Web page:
It’s the largest city in the U.S. by millions of people, and there’s a reason why so many call it home. New York City is packed with culture — so many sights to see that most of us grow up watching on TV and in movies. The Statue of Liberty. The Empire State Building. The Brooklyn Bridge. With so much to do, you’ll have to keep going back to get the full picture. Keep in mind that there’s no one way to visit New York City. Enjoy it at your own pace, though be sure to keep up a brisk stride on the sidewalks! I’m assuming you carved out at least a three-day weekend for your trip, but don’t fret – this itinerary is broad enough so you can pick and choose what might suit you best if you have less time. Here are some ideas to get your Big Apple weekend trip started:
Stop by a delicatessen or a place like Murray’s Bagels on Sixth Avenue for a bite to eat before making your way downtown.
Once you’re there, be sure to pay a visit to the 9/11 Memorial & Museum (admission starts at $26 for adults). And — you can’t miss it — but also take a moment to be in awe of One World Trade Center. At a patriotic 1,776 feet tall, it’s the sixth tallest building in the world and a symbol of incredible resilience.
Lower Manhattan is also home to the Federal Hall National Memorial, where George Washington swore in as the country’s first president. The memorial has artifacts like the slab of balcony he stood on and the Bible that he used during the swearing in way back in 1789.
Other must-sees in Lower Manhattan include the New York Stock Exchange, Trinity Church, the Woolworth Building and some more neighborhoods that we’ll revisit on Sunday.
Next, take a stroll through Battery Park and head over to the Staten Island Ferry for a free ride to the island, which provides excellent views of the Statue of Liberty and the NYC skyline. While I’d certainly recommend spending a whole day at Liberty Island and nearby Ellis Island, the cost to get there isn’t worth it for just a quick photo.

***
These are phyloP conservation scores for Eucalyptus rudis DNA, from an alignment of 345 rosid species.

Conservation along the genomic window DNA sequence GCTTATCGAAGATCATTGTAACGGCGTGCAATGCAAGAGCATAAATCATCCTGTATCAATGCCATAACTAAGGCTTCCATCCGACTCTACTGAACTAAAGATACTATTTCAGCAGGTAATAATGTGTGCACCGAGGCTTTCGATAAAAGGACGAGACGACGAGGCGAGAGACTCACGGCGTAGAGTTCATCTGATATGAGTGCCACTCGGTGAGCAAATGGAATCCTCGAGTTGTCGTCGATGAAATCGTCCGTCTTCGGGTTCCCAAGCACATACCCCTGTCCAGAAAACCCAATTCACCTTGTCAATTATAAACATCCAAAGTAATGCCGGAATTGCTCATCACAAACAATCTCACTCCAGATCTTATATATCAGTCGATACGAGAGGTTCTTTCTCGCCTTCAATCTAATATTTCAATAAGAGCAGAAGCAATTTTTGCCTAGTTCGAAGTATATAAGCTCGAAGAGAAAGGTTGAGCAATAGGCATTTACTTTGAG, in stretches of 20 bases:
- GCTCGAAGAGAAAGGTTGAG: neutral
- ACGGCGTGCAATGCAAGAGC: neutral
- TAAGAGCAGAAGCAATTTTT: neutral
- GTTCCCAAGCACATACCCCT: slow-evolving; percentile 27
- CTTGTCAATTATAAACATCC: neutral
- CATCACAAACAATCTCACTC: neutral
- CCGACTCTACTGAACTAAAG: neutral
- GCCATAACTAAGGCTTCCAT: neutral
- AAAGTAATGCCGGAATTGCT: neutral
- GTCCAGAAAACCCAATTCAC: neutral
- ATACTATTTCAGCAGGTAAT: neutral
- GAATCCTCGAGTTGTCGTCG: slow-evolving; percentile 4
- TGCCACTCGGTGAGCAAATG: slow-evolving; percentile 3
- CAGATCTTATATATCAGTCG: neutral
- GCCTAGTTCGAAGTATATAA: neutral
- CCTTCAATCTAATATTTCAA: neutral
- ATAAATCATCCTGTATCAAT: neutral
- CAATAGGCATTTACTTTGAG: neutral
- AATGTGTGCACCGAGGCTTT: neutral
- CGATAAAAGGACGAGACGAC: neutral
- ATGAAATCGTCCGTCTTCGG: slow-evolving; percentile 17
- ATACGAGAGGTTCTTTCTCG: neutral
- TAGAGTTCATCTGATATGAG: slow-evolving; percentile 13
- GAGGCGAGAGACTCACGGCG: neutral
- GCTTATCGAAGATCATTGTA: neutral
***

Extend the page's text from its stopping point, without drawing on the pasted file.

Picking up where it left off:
Once you return back to Manhattan, enjoy a bike ride or walk across the Brooklyn Bridge. Take a spin on Jane’s Carousel, a restored ride from 1922 in Empire Fulton Ferry Park. Spend time on the piers along the East River.
The rest of the day should be spent exploring Brooklyn. Prospect Park, the Brooklyn Botanic Garden and Coney Island are a few favorites, but the list could go on ad nauseum.
Spend the first half of your day in Queens. Stop by a diner like the 24/7 Bel Aire Diner in Astoria, a historic neighborhood in the borough.
Spend the rest of the day in the Bronx (by the way, congrats, you’ve hit all five New York City boroughs). Maybe catch a Yankees game (or stay in Queens, home of the Mets). Maybe go to the Bronx Zoo, adjacent to the New York Botanical Garden. Relax a bit by strolling the streets because your final day is going to be as busy as your first!
Back in Manhattan, catch a show at the Apollo in Harlem, the Lincoln Center on the Upper West Side or at any of the many theaters on Broadway.
Now for a few more Manhattan must-dos…
Central Park, of course. The Alice in Wonderland sculpture near E. 74th Street is a favorite, but renting a boat is a solid option. No matter what you choose, it’s tough to go wrong.
Rockefeller Center. I implore first-time travelers to New York to skip heading up to the top of the Empire State Building and instead visit the cheaper Top of the Rock at Rockefeller Center. The views are stunning in every direction, but best looking at the Empire State Building toward Lower Manhattan.
Take a shot with the Flatiron Building, while you’re at it. Built in 1902, the triangular tower right by Madison Square Park is a sight to behold.
Keep heading south and end your day with a meal in Little Italy or Chinatown.
The best thing about visiting New York is the city truly has something to do for everyone. Sightseeing, sports, parks, history and so much amazing food and fun. Plus, it’s the city that never sleeps, so you can enjoy most of those things (especially the food) around the clock.